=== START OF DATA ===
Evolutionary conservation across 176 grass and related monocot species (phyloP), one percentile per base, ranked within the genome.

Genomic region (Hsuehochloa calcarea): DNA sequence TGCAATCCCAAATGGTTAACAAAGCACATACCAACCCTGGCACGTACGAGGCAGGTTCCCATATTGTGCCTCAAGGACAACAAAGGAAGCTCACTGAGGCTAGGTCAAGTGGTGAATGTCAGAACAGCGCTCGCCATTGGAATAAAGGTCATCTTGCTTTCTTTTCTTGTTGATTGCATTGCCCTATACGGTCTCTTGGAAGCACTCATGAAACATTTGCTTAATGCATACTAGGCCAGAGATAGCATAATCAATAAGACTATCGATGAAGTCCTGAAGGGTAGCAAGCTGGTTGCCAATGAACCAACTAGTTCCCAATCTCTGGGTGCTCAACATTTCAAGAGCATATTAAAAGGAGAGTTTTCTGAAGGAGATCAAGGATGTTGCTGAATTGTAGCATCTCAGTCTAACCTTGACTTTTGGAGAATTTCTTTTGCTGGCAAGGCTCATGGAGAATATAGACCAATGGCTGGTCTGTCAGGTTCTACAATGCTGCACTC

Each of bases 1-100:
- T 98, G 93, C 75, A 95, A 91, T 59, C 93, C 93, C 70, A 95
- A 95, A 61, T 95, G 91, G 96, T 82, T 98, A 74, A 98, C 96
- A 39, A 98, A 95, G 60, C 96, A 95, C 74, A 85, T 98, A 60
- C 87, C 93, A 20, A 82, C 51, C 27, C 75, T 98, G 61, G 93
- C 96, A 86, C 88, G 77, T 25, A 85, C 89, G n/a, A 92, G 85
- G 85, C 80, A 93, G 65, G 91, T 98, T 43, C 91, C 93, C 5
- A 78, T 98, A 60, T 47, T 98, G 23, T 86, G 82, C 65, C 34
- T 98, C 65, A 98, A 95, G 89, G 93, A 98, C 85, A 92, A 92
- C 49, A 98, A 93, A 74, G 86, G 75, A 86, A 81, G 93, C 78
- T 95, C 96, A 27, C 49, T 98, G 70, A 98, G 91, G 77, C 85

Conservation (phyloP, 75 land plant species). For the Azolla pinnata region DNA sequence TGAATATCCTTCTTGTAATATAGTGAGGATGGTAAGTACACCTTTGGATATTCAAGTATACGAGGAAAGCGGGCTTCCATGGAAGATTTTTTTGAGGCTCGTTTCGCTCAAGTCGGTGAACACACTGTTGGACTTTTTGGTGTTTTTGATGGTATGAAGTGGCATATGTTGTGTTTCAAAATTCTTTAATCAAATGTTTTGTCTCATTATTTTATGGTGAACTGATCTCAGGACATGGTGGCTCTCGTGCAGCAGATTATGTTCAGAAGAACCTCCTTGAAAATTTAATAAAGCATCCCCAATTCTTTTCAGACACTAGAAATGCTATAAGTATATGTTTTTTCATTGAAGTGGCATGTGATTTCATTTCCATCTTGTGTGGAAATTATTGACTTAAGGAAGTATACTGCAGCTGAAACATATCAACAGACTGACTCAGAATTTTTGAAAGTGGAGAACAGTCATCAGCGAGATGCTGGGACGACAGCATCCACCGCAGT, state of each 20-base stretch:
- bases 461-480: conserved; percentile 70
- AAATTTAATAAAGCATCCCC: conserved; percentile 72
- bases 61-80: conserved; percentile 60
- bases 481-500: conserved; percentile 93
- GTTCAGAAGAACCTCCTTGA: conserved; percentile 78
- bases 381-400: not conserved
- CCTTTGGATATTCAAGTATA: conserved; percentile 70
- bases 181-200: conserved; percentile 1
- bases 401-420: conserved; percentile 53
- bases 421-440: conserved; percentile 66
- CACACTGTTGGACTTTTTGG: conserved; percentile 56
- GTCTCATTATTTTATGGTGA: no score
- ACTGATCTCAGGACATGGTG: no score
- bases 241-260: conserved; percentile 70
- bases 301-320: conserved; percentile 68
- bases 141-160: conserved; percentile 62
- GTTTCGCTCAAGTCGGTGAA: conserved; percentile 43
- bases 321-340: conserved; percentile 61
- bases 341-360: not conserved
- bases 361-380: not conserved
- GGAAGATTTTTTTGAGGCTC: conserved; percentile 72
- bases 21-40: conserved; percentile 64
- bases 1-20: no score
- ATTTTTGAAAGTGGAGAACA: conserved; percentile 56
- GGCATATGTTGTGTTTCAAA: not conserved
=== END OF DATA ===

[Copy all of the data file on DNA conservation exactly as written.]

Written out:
Evolutionary conservation across 176 grass and related monocot species (phyloP), one percentile per base, ranked within the genome.

Genomic region (Hsuehochloa calcarea): DNA sequence TGCAATCCCAAATGGTTAACAAAGCACATACCAACCCTGGCACGTACGAGGCAGGTTCCCATATTGTGCCTCAAGGACAACAAAGGAAGCTCACTGAGGCTAGGTCAAGTGGTGAATGTCAGAACAGCGCTCGCCATTGGAATAAAGGTCATCTTGCTTTCTTTTCTTGTTGATTGCATTGCCCTATACGGTCTCTTGGAAGCACTCATGAAACATTTGCTTAATGCATACTAGGCCAGAGATAGCATAATCAATAAGACTATCGATGAAGTCCTGAAGGGTAGCAAGCTGGTTGCCAATGAACCAACTAGTTCCCAATCTCTGGGTGCTCAACATTTCAAGAGCATATTAAAAGGAGAGTTTTCTGAAGGAGATCAAGGATGTTGCTGAATTGTAGCATCTCAGTCTAACCTTGACTTTTGGAGAATTTCTTTTGCTGGCAAGGCTCATGGAGAATATAGACCAATGGCTGGTCTGTCAGGTTCTACAATGCTGCACTC

Each of bases 1-100:
- T 98, G 93, C 75, A 95, A 91, T 59, C 93, C 93, C 70, A 95
- A 95, A 61, T 95, G 91, G 96, T 82, T 98, A 74, A 98, C 96
- A 39, A 98, A 95, G 60, C 96, A 95, C 74, A 85, T 98, A 60
- C 87, C 93, A 20, A 82, C 51, C 27, C 75, T 98, G 61, G 93
- C 96, A 86, C 88, G 77, T 25, A 85, C 89, G n/a, A 92, G 85
- G 85, C 80, A 93, G 65, G 91, T 98, T 43, C 91, C 93, C 5
- A 78, T 98, A 60, T 47, T 98, G 23, T 86, G 82, C 65, C 34
- T 98, C 65, A 98, A 95, G 89, G 93, A 98, C 85, A 92, A 92
- C 49, A 98, A 93, A 74, G 86, G 75, A 86, A 81, G 93, C 78
- T 95, C 96, A 27, C 49, T 98, G 70, A 98, G 91, G 77, C 85

Conservation (phyloP, 75 land plant species). For the Azolla pinnata region DNA sequence TGAATATCCTTCTTGTAATATAGTGAGGATGGTAAGTACACCTTTGGATATTCAAGTATACGAGGAAAGCGGGCTTCCATGGAAGATTTTTTTGAGGCTCGTTTCGCTCAAGTCGGTGAACACACTGTTGGACTTTTTGGTGTTTTTGATGGTATGAAGTGGCATATGTTGTGTTTCAAAATTCTTTAATCAAATGTTTTGTCTCATTATTTTATGGTGAACTGATCTCAGGACATGGTGGCTCTCGTGCAGCAGATTATGTTCAGAAGAACCTCCTTGAAAATTTAATAAAGCATCCCCAATTCTTTTCAGACACTAGAAATGCTATAAGTATATGTTTTTTCATTGAAGTGGCATGTGATTTCATTTCCATCTTGTGTGGAAATTATTGACTTAAGGAAGTATACTGCAGCTGAAACATATCAACAGACTGACTCAGAATTTTTGAAAGTGGAGAACAGTCATCAGCGAGATGCTGGGACGACAGCATCCACCGCAGT, state of each 20-base stretch:
- bases 461-480: conserved; percentile 70
- AAATTTAATAAAGCATCCCC: conserved; percentile 72
- bases 61-80: conserved; percentile 60
- bases 481-500: conserved; percentile 93
- GTTCAGAAGAACCTCCTTGA: conserved; percentile 78
- bases 381-400: not conserved
- CCTTTGGATATTCAAGTATA: conserved; percentile 70
- bases 181-200: conserved; percentile 1
- bases 401-420: conserved; percentile 53
- bases 421-440: conserved; percentile 66
- CACACTGTTGGACTTTTTGG: conserved; percentile 56
- GTCTCATTATTTTATGGTGA: no score
- ACTGATCTCAGGACATGGTG: no score
- bases 241-260: conserved; percentile 70
- bases 301-320: conserved; percentile 68
- bases 141-160: conserved; percentile 62
- GTTTCGCTCAAGTCGGTGAA: conserved; percentile 43
- bases 321-340: conserved; percentile 61
- bases 341-360: not conserved
- bases 361-380: not conserved
- GGAAGATTTTTTTGAGGCTC: conserved; percentile 72
- bases 21-40: conserved; percentile 64
- bases 1-20: no score
- ATTTTTGAAAGTGGAGAACA: conserved; percentile 56
- GGCATATGTTGTGTTTCAAA: not conserved